The intersection between driving fun and utility is not the SUV — it’s the wagon. No better proof of this exists than the 2018 Volkswagen Golf SportWagen.
Its dynamics remain a step ahead of competitors, but the Golf SportWagen lags behind the field when it comes to fuel economy and safety features, which may turn off some buyers.
The Golf SportWagen’s competition includes cars as varied as hatchbacks, such as the Subaru Crosstrek and Honda Civic hatchback, to compact sedans, such as Volkswagen’s own Jetta. I’d put the Golf SportWagen’s driving experience up against any of those cars, and it outdoes them all on cargo room, as well. But the Golf SportWagen isn’t perfect.
The look of the Golf SportWagen was freshened for 2018. There are a few changes, but nothing moves the needle too far in either direction. The front and back feature slightly different styling, but one would be hard-pressed to tell the difference between this year’s model and last year’s. LED daytime running lights and LED taillights are now standard across all trims.
The SportWagen is offered in three trim levels: the S at $22,535 including destination charges, SE at $28,170 and SEL at $31,095.
SE models see a large boost in safety features, adding forward automatic emergency braking and blind spot warning as standard equipment, along with an 8-inch touch-screen. The SEL adds built-in navigation, an auto-dimming rearview mirror, pedestrian detection for the forward emergency braking system and adaptive cruise control.
It’s not often that we get to test out the base model of a vehicle, but that’s what I drove for a week: a 2018 Golf SportWagen S. The only option checked was a $1,100 6-speed automatic transmission, which brought the car’s final price to $23,635.
There’s only one engine for the Golf SportWagen, but it’s a good one: a 170-horsepower, turbocharged 1.8-liter 4-cylinder. Transmission choices include a 5-speed manual (S only) or a 6-speed automatic in front-wheel-drive models. An all-wheel-drive version of the Golf SportWagen is offered as well, but only in the S trim level (called the S 4Motion) for an extra $2,250.
The driving experience is generally not a strength for vehicles in this class and price range, but I’m happy to report that the Golf SportWagen is a true member of the Golf family. Its dynamics and powertrain are both very much up to par. The automatic model benefits greatly from all the torque it has on tap: The engine is very responsive, with sharp acceleration when called upon and smooth power delivery in mid-throttle conditions.
If the powertrain has one shortcoming, it’s fuel economy. Golf SportWagen returns an EPA-estimated 25 miles per gallon in the city, 34 mpg on the highway and 29 mpg overall. It doesn’t match up with less thirsty competitors such as the Honda Civic hatchback, which offers up to 34 mpg combined.
Though the base model’s interior is sparse and feature-lean (as the empty switches by the gear selector indicate), it does come with a few important technologies that make the experience more than bearable. Its standard 6.5-inch touch-screen is among the best of the base model screens in this class.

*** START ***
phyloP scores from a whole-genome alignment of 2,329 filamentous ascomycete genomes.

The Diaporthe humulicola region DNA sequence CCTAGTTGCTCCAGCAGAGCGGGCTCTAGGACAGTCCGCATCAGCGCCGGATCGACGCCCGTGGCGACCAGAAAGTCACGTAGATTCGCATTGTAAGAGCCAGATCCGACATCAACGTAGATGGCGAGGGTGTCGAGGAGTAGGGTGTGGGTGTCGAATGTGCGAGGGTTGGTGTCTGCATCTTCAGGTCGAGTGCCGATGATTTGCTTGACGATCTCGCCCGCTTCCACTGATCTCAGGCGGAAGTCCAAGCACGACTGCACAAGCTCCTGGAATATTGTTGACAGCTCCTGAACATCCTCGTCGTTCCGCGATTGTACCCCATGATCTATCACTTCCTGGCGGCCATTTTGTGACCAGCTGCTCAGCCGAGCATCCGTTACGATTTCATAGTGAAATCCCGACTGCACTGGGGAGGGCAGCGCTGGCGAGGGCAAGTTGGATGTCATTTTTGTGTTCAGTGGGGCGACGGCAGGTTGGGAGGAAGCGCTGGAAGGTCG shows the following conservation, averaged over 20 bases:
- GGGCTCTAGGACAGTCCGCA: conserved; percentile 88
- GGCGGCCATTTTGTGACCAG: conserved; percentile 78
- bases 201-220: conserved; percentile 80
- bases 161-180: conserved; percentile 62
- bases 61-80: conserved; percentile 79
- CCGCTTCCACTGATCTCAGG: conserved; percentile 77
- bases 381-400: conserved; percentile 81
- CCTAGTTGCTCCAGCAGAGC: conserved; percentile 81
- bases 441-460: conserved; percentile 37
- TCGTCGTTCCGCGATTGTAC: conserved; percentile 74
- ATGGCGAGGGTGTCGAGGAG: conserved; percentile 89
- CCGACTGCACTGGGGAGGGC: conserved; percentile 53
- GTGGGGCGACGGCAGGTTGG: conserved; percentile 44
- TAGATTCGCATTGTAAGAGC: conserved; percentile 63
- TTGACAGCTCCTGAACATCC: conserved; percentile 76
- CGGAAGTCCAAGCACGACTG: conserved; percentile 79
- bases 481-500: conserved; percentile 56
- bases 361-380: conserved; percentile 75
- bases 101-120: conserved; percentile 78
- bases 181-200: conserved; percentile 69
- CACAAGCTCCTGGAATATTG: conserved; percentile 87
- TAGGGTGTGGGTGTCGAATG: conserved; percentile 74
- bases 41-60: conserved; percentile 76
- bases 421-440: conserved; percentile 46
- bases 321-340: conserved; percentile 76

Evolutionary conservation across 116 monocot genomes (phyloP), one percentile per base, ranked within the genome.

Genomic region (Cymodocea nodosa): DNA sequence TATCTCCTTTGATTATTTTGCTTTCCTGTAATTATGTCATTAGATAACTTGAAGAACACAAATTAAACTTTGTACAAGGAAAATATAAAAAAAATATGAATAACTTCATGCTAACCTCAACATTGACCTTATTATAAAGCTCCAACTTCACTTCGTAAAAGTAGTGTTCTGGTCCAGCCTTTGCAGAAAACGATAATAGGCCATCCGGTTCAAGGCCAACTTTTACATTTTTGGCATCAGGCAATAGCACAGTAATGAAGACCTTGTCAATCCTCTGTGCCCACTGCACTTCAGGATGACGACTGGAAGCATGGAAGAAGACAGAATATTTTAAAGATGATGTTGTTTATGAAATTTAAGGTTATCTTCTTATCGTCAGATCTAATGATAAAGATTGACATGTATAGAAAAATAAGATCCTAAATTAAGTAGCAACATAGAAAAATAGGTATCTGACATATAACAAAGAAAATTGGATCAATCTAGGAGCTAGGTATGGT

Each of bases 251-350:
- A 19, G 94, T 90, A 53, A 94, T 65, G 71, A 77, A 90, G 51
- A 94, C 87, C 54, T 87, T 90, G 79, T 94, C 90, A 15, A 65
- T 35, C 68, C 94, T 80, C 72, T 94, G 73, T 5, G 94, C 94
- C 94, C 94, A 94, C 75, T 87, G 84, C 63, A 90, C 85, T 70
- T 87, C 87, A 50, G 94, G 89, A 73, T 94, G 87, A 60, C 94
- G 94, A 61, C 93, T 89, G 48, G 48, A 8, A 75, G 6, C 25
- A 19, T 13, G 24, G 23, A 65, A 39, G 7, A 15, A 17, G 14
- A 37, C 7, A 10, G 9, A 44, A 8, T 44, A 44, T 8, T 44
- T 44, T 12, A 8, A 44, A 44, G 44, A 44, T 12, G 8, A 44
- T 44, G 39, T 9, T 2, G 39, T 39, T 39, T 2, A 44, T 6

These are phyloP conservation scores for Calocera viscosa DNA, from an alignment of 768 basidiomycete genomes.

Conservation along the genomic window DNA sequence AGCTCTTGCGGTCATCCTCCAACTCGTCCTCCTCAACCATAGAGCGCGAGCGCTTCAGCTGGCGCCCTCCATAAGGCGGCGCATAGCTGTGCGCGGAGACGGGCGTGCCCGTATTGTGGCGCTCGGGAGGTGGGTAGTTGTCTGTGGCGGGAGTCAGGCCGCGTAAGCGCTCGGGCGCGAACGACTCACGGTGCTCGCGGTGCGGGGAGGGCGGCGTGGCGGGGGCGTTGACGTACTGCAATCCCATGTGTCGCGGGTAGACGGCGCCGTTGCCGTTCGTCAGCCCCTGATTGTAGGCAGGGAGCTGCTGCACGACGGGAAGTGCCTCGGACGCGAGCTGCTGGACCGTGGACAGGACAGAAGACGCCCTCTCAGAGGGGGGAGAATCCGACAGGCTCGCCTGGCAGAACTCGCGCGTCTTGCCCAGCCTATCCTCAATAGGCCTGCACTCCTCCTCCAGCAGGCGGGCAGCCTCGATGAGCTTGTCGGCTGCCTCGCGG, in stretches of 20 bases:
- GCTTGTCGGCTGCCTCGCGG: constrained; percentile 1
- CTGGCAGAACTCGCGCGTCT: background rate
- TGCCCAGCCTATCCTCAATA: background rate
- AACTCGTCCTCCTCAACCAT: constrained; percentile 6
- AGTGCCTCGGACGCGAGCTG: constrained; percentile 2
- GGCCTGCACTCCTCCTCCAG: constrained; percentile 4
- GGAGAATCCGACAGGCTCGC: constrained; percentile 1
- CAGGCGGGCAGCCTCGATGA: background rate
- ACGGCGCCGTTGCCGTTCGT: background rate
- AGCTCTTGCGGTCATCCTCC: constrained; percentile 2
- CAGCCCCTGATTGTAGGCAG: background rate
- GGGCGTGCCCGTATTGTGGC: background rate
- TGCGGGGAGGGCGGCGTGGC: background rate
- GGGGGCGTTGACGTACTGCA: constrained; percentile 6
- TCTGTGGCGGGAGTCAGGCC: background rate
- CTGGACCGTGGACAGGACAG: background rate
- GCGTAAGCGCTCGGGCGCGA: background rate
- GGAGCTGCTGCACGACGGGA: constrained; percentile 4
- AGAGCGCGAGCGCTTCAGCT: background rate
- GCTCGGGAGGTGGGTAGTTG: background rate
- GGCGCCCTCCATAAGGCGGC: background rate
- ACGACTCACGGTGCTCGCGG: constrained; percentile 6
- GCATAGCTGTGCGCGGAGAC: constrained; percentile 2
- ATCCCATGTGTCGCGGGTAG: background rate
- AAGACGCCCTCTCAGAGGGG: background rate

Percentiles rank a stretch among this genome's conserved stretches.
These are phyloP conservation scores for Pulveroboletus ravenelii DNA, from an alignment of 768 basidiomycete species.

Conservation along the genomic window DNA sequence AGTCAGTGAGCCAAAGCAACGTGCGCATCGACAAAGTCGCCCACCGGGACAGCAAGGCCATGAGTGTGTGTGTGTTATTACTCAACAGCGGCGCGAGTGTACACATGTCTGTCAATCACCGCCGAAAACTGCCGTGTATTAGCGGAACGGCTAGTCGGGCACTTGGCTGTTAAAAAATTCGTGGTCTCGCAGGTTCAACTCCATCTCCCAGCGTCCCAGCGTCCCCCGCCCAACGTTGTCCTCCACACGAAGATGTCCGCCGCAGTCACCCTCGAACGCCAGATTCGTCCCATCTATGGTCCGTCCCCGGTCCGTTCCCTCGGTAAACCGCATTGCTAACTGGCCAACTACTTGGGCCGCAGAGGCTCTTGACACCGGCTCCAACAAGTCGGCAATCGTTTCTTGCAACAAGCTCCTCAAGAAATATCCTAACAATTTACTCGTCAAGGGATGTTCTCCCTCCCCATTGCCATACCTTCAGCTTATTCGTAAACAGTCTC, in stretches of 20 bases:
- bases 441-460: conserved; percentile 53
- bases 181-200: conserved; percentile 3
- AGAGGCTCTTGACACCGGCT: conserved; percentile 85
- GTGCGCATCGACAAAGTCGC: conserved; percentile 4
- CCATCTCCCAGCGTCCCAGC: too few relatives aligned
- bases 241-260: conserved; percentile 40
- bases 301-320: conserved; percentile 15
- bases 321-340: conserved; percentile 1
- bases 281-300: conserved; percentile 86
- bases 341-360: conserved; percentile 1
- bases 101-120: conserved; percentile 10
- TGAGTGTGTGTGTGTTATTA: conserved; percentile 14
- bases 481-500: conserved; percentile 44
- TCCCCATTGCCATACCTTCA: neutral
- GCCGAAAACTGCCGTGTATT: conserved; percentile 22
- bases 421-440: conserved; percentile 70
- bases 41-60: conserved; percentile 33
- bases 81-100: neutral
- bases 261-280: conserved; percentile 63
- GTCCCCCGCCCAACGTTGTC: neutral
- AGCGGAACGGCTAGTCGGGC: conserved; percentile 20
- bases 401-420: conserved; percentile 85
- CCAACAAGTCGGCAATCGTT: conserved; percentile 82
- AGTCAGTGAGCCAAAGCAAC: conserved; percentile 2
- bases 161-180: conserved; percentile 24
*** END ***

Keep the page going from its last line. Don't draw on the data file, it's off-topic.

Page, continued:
Another weakness of the Golf SportWagen is the distribution of safety features across trim levels. Standard features include a backup camera and a post-collision braking system that’s designed to prevent secondary accidents from happening if the airbags deploy in a crash.
Driving the base version of the 2018 Golf SportWagen proved the car’s merit and value, and there isn’t much at that price that I would choose over it as an everyday car. But once you move up the trim levels, the value part of the equation diminishes quickly as the price rises and the gas mileage stays low. An S model with additional safety features would be my choice, but that’s something we probably won’t get until the Golf SportWagen gets another round of changes.
All in all, Golf SportWagen artfully meshes utility and fun into one vehicle.
What Stands Out
Engine: Fun and peppy
Infotainment: The touch-screen is one of the best
Gas mileage: Lags rivals
2018 Volkswagen Golf SportWagen
What? A compact five-door station wagon
When? On sale now
Where? Made in Puebla, Mexico
What makes it go? a turbocharged 1.8-liter 4-cylinder engine producing 170 horsepower
How thirsty? A ho-hum 25 miles per gallon in the city, 34 mpg on the highway and 29 mpg overall with the manual transmission. Subtract one mile per gallon for the automatic.
How big? 14.9 feet long
How much? Starts at $22,535 including destination charges
Overall? Fun to drive, but safety features and gas mileage are not its strong points
The article “2018 Volkswagen Golf SportWagen Review: A True Member of the Golf Family” originally appeared in Cars.comApril, 2018, on Cars.com
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